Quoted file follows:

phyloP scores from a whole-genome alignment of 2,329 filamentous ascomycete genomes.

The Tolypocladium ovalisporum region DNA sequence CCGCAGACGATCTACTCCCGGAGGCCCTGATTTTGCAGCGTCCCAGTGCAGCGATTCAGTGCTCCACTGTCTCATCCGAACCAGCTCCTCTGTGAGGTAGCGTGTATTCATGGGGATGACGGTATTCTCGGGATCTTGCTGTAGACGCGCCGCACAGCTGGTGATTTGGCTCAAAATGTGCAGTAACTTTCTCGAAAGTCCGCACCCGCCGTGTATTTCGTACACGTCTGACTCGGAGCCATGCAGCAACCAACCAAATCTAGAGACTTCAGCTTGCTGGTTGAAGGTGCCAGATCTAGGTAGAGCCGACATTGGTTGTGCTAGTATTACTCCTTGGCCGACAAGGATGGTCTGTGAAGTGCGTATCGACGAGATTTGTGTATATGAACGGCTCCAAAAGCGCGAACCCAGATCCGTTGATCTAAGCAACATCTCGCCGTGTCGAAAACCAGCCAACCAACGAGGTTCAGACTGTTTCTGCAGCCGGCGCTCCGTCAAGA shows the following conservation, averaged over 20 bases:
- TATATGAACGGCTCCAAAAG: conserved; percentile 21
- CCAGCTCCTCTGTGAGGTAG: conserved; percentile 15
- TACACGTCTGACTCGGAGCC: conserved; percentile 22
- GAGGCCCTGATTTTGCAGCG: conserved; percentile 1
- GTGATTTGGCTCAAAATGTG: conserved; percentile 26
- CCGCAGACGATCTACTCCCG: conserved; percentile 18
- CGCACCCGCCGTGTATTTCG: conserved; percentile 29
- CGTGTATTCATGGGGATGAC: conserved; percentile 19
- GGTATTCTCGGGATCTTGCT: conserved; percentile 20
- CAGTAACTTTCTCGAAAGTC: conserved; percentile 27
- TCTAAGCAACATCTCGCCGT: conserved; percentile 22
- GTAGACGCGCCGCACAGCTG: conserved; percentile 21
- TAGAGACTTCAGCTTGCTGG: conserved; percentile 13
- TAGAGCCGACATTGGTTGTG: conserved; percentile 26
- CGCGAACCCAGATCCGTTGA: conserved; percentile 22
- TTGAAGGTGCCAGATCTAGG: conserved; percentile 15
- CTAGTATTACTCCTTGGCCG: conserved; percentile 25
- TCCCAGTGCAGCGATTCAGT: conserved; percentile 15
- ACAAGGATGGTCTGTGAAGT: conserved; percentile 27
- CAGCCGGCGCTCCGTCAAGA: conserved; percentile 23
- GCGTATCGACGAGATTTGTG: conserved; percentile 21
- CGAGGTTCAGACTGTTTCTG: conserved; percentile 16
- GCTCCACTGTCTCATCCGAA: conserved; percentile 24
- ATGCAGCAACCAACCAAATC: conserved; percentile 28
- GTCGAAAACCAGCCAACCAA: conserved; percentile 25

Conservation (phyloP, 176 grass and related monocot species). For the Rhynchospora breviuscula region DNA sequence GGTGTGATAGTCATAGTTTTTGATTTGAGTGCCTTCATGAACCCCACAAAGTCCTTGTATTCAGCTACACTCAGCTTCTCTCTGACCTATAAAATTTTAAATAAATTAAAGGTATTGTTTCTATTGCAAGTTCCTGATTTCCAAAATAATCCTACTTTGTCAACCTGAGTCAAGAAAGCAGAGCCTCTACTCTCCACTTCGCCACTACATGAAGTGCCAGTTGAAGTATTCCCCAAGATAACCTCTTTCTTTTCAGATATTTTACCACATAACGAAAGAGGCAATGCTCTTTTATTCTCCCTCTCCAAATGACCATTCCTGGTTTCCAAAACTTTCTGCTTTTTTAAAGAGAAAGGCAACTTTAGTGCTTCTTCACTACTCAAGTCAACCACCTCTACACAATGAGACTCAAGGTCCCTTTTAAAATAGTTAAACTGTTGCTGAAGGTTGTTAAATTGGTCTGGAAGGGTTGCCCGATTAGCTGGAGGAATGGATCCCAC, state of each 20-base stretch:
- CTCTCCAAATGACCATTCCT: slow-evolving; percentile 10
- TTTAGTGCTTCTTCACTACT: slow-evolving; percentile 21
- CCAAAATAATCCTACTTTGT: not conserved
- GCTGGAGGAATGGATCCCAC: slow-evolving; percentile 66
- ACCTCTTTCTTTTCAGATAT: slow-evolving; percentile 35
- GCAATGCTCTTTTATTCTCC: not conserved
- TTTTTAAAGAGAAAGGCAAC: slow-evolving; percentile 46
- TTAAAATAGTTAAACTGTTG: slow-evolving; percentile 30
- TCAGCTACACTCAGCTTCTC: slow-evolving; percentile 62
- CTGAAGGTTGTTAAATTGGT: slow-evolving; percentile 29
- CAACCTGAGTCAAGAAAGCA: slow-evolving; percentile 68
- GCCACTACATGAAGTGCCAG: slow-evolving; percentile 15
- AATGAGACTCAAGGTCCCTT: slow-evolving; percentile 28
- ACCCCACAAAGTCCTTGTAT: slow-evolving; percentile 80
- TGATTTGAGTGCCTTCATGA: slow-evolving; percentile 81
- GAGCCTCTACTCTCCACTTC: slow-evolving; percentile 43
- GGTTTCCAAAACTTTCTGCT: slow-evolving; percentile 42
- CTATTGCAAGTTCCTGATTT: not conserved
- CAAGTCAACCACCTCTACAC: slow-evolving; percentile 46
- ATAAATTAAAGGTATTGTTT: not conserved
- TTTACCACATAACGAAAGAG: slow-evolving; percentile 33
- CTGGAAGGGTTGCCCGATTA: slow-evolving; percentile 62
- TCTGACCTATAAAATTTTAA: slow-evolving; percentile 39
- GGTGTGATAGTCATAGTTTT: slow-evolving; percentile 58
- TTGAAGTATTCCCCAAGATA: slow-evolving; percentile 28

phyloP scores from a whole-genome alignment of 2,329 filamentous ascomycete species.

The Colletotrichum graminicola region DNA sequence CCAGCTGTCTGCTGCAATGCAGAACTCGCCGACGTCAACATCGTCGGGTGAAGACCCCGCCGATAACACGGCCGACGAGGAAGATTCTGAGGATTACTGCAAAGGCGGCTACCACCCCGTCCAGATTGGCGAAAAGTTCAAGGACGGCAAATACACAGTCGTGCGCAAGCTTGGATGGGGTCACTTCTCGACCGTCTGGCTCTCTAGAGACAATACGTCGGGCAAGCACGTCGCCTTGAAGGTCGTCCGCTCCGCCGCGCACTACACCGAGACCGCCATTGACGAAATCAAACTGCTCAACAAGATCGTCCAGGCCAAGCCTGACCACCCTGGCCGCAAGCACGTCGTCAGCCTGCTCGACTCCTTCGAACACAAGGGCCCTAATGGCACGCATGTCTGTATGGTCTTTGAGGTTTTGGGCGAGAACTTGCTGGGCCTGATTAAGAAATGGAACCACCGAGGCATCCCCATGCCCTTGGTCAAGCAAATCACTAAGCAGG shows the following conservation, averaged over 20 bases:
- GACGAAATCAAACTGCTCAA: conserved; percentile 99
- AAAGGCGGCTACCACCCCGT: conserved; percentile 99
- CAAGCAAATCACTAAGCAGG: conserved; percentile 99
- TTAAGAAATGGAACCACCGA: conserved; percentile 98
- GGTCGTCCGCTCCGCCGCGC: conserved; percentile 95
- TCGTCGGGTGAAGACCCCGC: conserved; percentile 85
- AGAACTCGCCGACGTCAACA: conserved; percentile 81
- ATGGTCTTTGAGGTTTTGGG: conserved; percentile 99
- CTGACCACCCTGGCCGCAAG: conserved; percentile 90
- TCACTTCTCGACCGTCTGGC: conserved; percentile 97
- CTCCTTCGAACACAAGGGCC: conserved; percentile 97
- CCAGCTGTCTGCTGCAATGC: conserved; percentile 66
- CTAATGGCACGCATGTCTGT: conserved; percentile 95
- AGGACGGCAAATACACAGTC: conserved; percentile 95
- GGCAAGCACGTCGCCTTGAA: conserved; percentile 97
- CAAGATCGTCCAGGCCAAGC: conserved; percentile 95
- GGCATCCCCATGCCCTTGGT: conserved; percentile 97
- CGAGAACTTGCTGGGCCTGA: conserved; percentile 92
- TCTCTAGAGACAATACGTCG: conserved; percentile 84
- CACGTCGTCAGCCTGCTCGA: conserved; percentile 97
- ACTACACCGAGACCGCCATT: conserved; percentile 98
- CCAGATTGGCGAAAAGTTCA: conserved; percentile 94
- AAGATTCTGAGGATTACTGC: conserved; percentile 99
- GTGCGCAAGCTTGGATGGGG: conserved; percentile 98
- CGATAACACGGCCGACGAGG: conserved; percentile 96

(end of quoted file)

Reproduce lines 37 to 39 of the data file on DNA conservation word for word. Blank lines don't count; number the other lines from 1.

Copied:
- TCAGCTACACTCAGCTTCTC: slow-evolving; percentile 62
- CTGAAGGTTGTTAAATTGGT: slow-evolving; percentile 29
- CAACCTGAGTCAAGAAAGCA: slow-evolving; percentile 68